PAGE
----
Immerse yourself in South Africa’s cultural heritage as you explore the ‘cradle of democracy’


Apart from great beaches, adventure activities, street markets, delicious Bunny Chows and botanical gardens, the city of Durban is also known for its historical significance. The eThekwini Inanda Heritage Route in the Inanda Valley, located north of Durban, gives travelers the opportunity to explore the remarkable historical legacy that has shaped South Africa’s future. The Inanda Heritage Trail is home to very critical elements not only of South African history, but also of India’s past. So much so that Inanda is widely dubbed the “cradle of South African democracy”.

The Inanda Valley has witnessed great historic moments as two of the world’s greatest leaders – Nelson Mandela and Mahatma Gandhi fought for equality, justice and peace in its front yard. From this valley, Nelson Mandela voted for the first time as a black person in South Africa’s first democratic elections. Gandhi’s famous satyagraha movement was also conceptualized here.

With a fascinating past, the Inanda Heritage Tour is sure to awaken the history buff in you. The tour also provides insight into the rich culture and beliefs of Durban’s local communities.

Phoenix Rules

The trail starts at this village. Located 20 kilometers north of Durban, it was founded by Gandhi in 1904. He remained there and published his weekly newspaper ‘Indian Opinion’ until it closed in 1961. The settlement is on a 100 acre farm which currently consists of Gandhi’s house ‘Sarvodaya’ where he lived with his family, the printing house building from where he published the weekly, his son Manilal’s house and the Phoenix Interpretation Center where lectures are held always given. It was here that he published his first book – Indian Home Rule. The settlement that used to have clinics, schools, and homes, has become a symbol of self-reliance, work, and simple community living. It was also an important site of resistance during the apartheid era in South Africa, as activists from across the country congregated there.

Ohlange Institute

Opened in 1901, the Ohlange Institute was the first black-controlled institution in South Africa at a time when it was believed that black people could not develop or run their own institutions. It was built by John Dube, the founding president of the current ruling party – the African National Congress (ANC). In South Africa’s first democratic elections, Mandela voted for the first time from the chapel of this institute. He traveled all the way from Pretoria to vote in this historic vote. Needless to say, the Ohlange Institute is one of the most important stops on the Inanda trail.

Inanda Seminar

Inanda Seminary for Girls was the first and only school for black girls in South Africa. Today it is the oldest girls’ boarding school in the country. It was one of the few mission schools in South Africa to remain independent throughout the apartheid years. A missionary couple in South Africa built the seminary for the girls so they could also be educated. Today the school is functional with a beautiful old building and gardens. It also has a well maintained museum and archives.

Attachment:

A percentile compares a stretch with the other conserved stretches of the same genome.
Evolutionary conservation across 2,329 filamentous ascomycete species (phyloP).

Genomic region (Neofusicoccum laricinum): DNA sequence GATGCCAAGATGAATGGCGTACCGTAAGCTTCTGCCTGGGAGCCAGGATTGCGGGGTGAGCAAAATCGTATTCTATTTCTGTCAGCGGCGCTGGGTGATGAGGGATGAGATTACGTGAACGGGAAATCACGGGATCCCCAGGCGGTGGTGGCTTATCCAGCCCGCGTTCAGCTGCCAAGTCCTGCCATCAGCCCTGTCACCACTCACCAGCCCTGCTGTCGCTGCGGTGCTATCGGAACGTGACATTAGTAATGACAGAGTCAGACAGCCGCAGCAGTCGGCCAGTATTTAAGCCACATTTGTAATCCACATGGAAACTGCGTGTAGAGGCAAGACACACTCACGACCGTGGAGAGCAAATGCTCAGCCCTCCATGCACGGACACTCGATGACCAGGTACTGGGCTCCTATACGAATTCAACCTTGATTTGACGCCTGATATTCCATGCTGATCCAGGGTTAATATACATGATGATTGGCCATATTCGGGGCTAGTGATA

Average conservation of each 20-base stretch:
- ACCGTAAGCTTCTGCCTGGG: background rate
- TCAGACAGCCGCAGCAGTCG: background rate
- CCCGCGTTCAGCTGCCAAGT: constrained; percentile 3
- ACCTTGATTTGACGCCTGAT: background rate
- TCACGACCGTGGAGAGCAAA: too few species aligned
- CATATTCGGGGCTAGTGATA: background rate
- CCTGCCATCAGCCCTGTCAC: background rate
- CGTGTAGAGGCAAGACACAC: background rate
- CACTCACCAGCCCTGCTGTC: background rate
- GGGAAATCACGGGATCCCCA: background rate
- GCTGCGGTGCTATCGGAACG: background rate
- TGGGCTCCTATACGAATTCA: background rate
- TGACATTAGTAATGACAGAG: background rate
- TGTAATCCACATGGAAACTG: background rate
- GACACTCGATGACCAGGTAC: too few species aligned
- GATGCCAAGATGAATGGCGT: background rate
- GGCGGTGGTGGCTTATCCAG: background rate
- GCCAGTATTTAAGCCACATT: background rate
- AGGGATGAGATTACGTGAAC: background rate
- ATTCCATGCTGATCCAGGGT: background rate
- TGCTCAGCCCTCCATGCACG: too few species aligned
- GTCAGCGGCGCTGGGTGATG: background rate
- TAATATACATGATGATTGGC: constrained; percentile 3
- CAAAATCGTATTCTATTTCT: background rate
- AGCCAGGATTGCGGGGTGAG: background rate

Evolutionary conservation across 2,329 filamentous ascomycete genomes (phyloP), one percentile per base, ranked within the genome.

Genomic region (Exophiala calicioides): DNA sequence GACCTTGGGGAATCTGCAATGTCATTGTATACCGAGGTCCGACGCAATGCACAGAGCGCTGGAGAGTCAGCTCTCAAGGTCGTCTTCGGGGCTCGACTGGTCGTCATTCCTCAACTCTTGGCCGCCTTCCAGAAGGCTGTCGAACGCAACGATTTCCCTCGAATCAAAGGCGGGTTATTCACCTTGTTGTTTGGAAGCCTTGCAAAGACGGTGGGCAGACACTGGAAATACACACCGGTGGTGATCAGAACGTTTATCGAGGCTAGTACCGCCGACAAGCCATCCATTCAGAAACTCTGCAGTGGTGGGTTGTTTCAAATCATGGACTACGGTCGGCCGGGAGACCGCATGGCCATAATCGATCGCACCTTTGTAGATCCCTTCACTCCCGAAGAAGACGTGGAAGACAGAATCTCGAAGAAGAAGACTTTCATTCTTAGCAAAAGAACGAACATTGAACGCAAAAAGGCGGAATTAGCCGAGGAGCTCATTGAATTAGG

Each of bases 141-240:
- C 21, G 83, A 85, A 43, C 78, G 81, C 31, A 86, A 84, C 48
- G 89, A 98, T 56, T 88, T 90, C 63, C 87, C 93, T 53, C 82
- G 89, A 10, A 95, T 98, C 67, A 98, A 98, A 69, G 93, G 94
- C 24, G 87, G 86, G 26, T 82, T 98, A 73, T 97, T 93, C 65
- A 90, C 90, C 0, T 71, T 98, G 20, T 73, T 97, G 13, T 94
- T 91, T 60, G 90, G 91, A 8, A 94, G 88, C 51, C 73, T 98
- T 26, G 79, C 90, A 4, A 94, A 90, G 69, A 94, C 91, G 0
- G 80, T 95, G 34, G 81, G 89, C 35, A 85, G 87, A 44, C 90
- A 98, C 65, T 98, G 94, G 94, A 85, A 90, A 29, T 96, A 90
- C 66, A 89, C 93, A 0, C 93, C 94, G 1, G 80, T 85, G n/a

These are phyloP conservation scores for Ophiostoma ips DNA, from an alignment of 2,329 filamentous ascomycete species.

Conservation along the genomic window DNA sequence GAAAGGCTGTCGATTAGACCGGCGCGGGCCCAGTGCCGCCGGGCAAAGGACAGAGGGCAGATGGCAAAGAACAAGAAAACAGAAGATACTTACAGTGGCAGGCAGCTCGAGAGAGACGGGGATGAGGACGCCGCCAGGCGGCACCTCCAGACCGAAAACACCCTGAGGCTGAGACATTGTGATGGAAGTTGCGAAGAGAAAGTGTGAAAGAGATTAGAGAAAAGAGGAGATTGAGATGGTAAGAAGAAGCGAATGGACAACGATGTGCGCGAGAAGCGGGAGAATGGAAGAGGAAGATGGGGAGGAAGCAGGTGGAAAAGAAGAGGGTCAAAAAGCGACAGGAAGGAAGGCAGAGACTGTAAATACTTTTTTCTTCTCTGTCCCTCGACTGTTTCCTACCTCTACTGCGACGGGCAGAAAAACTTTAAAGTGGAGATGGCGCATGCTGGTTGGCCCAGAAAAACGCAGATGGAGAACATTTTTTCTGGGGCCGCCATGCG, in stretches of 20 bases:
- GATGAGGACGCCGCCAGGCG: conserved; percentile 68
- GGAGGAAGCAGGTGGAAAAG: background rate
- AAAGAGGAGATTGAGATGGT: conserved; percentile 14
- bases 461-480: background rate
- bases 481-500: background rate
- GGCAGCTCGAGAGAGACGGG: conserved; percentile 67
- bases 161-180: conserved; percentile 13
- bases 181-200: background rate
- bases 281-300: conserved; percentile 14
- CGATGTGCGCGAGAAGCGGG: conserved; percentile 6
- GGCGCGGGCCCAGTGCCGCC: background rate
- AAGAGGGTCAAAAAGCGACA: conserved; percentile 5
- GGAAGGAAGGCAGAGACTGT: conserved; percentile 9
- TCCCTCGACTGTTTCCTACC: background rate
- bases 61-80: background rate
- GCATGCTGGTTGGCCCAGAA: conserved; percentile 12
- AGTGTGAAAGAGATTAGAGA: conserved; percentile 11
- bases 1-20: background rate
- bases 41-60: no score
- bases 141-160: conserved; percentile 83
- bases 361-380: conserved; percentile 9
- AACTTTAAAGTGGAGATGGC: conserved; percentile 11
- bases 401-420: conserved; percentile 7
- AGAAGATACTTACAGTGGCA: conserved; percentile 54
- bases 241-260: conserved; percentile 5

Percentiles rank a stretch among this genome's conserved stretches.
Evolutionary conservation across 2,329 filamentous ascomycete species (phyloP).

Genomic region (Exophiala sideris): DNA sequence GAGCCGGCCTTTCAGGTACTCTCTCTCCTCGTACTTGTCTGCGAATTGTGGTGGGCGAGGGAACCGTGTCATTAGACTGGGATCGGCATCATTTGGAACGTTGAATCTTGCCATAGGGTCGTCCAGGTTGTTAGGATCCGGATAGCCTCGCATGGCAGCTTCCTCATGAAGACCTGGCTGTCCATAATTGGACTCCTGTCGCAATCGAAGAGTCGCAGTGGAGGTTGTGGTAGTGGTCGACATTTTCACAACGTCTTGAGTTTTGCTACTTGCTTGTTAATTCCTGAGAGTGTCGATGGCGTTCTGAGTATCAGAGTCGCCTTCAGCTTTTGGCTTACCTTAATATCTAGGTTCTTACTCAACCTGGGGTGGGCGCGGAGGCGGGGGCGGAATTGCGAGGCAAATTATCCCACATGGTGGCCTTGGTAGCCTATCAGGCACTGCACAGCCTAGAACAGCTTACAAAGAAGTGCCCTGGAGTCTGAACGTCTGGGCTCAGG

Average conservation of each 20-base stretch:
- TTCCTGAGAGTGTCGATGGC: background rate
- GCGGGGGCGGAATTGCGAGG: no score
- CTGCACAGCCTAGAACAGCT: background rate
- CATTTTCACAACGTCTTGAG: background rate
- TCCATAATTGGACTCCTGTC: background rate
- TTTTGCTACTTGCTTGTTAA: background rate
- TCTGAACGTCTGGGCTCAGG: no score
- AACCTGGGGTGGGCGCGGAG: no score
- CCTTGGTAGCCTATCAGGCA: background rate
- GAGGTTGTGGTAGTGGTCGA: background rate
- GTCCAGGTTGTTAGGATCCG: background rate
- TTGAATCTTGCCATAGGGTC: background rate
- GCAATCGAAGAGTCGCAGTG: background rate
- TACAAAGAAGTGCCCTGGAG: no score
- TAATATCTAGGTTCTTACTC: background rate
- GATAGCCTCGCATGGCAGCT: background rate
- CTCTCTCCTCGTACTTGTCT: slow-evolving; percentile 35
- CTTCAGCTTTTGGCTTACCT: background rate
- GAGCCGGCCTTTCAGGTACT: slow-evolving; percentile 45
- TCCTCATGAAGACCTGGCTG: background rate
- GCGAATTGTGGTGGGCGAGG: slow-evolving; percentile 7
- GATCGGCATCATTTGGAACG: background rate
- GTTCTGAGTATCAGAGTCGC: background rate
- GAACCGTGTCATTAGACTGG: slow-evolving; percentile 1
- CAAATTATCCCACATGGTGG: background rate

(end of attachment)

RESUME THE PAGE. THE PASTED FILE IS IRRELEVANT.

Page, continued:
Shembe settlement of Ekuphakameni and Ebuhleni

If you love history and culture, the settlements of Shembe are a must visit. Shembe is a local South African religion and the Shembe Church is one of the most important churches in Africa. Ekuphakameni has the original Shembe Temple built in 1918 by volunteers, while the Shembe International Church is located in Ebuhleni. Every January thousands of believers visit Ebuhleni for the annual pilgrimage to a holy mountain and again in July for a festival.

Mziyanthi Falls

The route also includes a sacred waterfall, used for religious purposes such as baptismal ceremonies at Ibandla LamaNazaretha (the Baptist Church of Nazareth). At the foot of the cliff are the Rasta caves which have rock houses. These rock houses are home to a community called Rastafarians who live and practice a peaceful lifestyle near the base of these falls. Visit these falls to better understand their cultural practices.

Inanda Dam

This dam is an important water reservoir in the eThekwini region. Regular bass fishing competitions have been held at the dam since 1998. Canoeists who participate in the annual Dusi Canoe Marathon camp at Inanda before continuing their journey. A jazz festival – with local music – also takes place in this area. An archaeological dig before the construction of the dam unearthed many artifacts dating back to the Stone Age and shed light on the country’s history. Today, several guesthouses and resorts are available near the dam. Zebras can also be spotted grazing along the shore. The dam is now known for water sports, camping, picnicking, boating, and other recreational activities.

The Inanda Historical Route recognizes and celebrates the leaders of the struggle against apartheid. Often overlooked, this place is truly an icon of the country’s freedom struggle.

Venture through this route to delve deep into South Africa’s history and culture.

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